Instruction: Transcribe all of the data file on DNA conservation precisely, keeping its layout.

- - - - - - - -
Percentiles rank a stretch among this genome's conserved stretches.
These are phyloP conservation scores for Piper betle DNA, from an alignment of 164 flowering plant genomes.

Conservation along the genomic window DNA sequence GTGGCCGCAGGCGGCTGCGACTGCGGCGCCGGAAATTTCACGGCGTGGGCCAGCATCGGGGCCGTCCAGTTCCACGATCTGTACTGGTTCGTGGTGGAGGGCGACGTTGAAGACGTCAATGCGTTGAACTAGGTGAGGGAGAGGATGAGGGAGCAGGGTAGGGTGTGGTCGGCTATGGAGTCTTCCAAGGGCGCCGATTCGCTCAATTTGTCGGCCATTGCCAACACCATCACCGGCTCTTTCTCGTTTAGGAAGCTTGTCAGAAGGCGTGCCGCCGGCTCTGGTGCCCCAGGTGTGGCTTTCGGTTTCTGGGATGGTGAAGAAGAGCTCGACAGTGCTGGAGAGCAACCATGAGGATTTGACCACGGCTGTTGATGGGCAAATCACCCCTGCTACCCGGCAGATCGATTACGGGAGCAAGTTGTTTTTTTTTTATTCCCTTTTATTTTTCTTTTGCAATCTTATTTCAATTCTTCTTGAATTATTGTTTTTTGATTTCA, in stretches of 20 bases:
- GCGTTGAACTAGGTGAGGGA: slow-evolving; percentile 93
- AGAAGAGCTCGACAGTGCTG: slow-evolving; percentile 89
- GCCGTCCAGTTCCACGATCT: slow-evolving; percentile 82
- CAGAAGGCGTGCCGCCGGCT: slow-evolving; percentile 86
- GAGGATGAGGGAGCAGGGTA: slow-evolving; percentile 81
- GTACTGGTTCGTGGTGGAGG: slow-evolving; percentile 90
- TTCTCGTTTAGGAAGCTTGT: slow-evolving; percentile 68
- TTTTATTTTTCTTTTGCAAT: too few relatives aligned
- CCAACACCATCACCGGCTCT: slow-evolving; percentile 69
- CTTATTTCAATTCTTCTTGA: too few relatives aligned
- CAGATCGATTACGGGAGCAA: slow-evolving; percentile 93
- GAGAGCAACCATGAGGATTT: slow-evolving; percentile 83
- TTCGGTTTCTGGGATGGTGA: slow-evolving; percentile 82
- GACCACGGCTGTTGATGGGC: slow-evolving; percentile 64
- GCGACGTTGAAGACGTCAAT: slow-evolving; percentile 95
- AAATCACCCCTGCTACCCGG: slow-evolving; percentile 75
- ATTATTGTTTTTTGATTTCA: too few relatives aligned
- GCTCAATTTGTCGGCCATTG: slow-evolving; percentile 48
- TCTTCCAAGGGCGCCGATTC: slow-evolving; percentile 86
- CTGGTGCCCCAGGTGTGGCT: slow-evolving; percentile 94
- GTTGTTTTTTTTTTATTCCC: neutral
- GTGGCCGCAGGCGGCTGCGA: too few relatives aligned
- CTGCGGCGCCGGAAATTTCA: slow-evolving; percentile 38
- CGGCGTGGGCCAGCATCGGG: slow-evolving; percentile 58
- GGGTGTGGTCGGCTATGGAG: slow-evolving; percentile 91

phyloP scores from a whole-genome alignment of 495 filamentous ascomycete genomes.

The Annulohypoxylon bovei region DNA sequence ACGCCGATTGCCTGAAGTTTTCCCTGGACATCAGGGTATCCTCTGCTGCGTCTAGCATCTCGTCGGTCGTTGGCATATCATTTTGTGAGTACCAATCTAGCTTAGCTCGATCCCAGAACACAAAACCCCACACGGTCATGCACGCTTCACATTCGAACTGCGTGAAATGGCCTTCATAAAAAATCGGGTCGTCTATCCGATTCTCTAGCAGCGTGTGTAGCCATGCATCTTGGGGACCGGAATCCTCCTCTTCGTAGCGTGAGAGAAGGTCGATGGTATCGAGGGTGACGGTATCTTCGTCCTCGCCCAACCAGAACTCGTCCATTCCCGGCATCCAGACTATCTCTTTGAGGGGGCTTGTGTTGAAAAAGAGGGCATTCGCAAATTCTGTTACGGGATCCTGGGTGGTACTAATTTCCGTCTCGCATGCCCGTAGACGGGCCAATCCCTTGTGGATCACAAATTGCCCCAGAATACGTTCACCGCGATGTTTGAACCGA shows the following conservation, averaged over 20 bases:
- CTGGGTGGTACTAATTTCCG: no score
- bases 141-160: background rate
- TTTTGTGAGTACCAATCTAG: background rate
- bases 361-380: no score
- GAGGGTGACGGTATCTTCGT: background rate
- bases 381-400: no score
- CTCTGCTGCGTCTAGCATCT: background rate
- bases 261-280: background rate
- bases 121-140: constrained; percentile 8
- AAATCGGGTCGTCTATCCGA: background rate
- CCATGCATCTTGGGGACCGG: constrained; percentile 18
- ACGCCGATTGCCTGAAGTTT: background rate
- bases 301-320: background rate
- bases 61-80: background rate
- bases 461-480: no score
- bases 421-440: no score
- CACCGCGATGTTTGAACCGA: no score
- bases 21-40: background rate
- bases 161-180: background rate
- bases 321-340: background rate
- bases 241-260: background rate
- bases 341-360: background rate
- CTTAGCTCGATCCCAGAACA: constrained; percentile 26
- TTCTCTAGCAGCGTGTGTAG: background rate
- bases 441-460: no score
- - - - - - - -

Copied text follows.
Percentiles rank a stretch among this genome's conserved stretches.
These are phyloP conservation scores for Piper betle DNA, from an alignment of 164 flowering plant genomes.

Conservation along the genomic window DNA sequence GTGGCCGCAGGCGGCTGCGACTGCGGCGCCGGAAATTTCACGGCGTGGGCCAGCATCGGGGCCGTCCAGTTCCACGATCTGTACTGGTTCGTGGTGGAGGGCGACGTTGAAGACGTCAATGCGTTGAACTAGGTGAGGGAGAGGATGAGGGAGCAGGGTAGGGTGTGGTCGGCTATGGAGTCTTCCAAGGGCGCCGATTCGCTCAATTTGTCGGCCATTGCCAACACCATCACCGGCTCTTTCTCGTTTAGGAAGCTTGTCAGAAGGCGTGCCGCCGGCTCTGGTGCCCCAGGTGTGGCTTTCGGTTTCTGGGATGGTGAAGAAGAGCTCGACAGTGCTGGAGAGCAACCATGAGGATTTGACCACGGCTGTTGATGGGCAAATCACCCCTGCTACCCGGCAGATCGATTACGGGAGCAAGTTGTTTTTTTTTTATTCCCTTTTATTTTTCTTTTGCAATCTTATTTCAATTCTTCTTGAATTATTGTTTTTTGATTTCA, in stretches of 20 bases:
- GCGTTGAACTAGGTGAGGGA: slow-evolving; percentile 93
- AGAAGAGCTCGACAGTGCTG: slow-evolving; percentile 89
- GCCGTCCAGTTCCACGATCT: slow-evolving; percentile 82
- CAGAAGGCGTGCCGCCGGCT: slow-evolving; percentile 86
- GAGGATGAGGGAGCAGGGTA: slow-evolving; percentile 81
- GTACTGGTTCGTGGTGGAGG: slow-evolving; percentile 90
- TTCTCGTTTAGGAAGCTTGT: slow-evolving; percentile 68
- TTTTATTTTTCTTTTGCAAT: too few relatives aligned
- CCAACACCATCACCGGCTCT: slow-evolving; percentile 69
- CTTATTTCAATTCTTCTTGA: too few relatives aligned
- CAGATCGATTACGGGAGCAA: slow-evolving; percentile 93
- GAGAGCAACCATGAGGATTT: slow-evolving; percentile 83
- TTCGGTTTCTGGGATGGTGA: slow-evolving; percentile 82
- GACCACGGCTGTTGATGGGC: slow-evolving; percentile 64
- GCGACGTTGAAGACGTCAAT: slow-evolving; percentile 95
- AAATCACCCCTGCTACCCGG: slow-evolving; percentile 75
- ATTATTGTTTTTTGATTTCA: too few relatives aligned
- GCTCAATTTGTCGGCCATTG: slow-evolving; percentile 48
- TCTTCCAAGGGCGCCGATTC: slow-evolving; percentile 86
- CTGGTGCCCCAGGTGTGGCT: slow-evolving; percentile 94
- GTTGTTTTTTTTTTATTCCC: neutral
- GTGGCCGCAGGCGGCTGCGA: too few relatives aligned
- CTGCGGCGCCGGAAATTTCA: slow-evolving; percentile 38
- CGGCGTGGGCCAGCATCGGG: slow-evolving; percentile 58
- GGGTGTGGTCGGCTATGGAG: slow-evolving; percentile 91

phyloP scores from a whole-genome alignment of 495 filamentous ascomycete genomes.

The Annulohypoxylon bovei region DNA sequence ACGCCGATTGCCTGAAGTTTTCCCTGGACATCAGGGTATCCTCTGCTGCGTCTAGCATCTCGTCGGTCGTTGGCATATCATTTTGTGAGTACCAATCTAGCTTAGCTCGATCCCAGAACACAAAACCCCACACGGTCATGCACGCTTCACATTCGAACTGCGTGAAATGGCCTTCATAAAAAATCGGGTCGTCTATCCGATTCTCTAGCAGCGTGTGTAGCCATGCATCTTGGGGACCGGAATCCTCCTCTTCGTAGCGTGAGAGAAGGTCGATGGTATCGAGGGTGACGGTATCTTCGTCCTCGCCCAACCAGAACTCGTCCATTCCCGGCATCCAGACTATCTCTTTGAGGGGGCTTGTGTTGAAAAAGAGGGCATTCGCAAATTCTGTTACGGGATCCTGGGTGGTACTAATTTCCGTCTCGCATGCCCGTAGACGGGCCAATCCCTTGTGGATCACAAATTGCCCCAGAATACGTTCACCGCGATGTTTGAACCGA shows the following conservation, averaged over 20 bases:
- CTGGGTGGTACTAATTTCCG: no score
- bases 141-160: background rate
- TTTTGTGAGTACCAATCTAG: background rate
- bases 361-380: no score
- GAGGGTGACGGTATCTTCGT: background rate
- bases 381-400: no score
- CTCTGCTGCGTCTAGCATCT: background rate
- bases 261-280: background rate
- bases 121-140: constrained; percentile 8
- AAATCGGGTCGTCTATCCGA: background rate
- CCATGCATCTTGGGGACCGG: constrained; percentile 18
- ACGCCGATTGCCTGAAGTTT: background rate
- bases 301-320: background rate
- bases 61-80: background rate
- bases 461-480: no score
- bases 421-440: no score
- CACCGCGATGTTTGAACCGA: no score
- bases 21-40: background rate
- bases 161-180: background rate
- bases 321-340: background rate
- bases 241-260: background rate
- bases 341-360: background rate
- CTTAGCTCGATCCCAGAACA: constrained; percentile 26
- TTCTCTAGCAGCGTGTGTAG: background rate
- bases 441-460: no score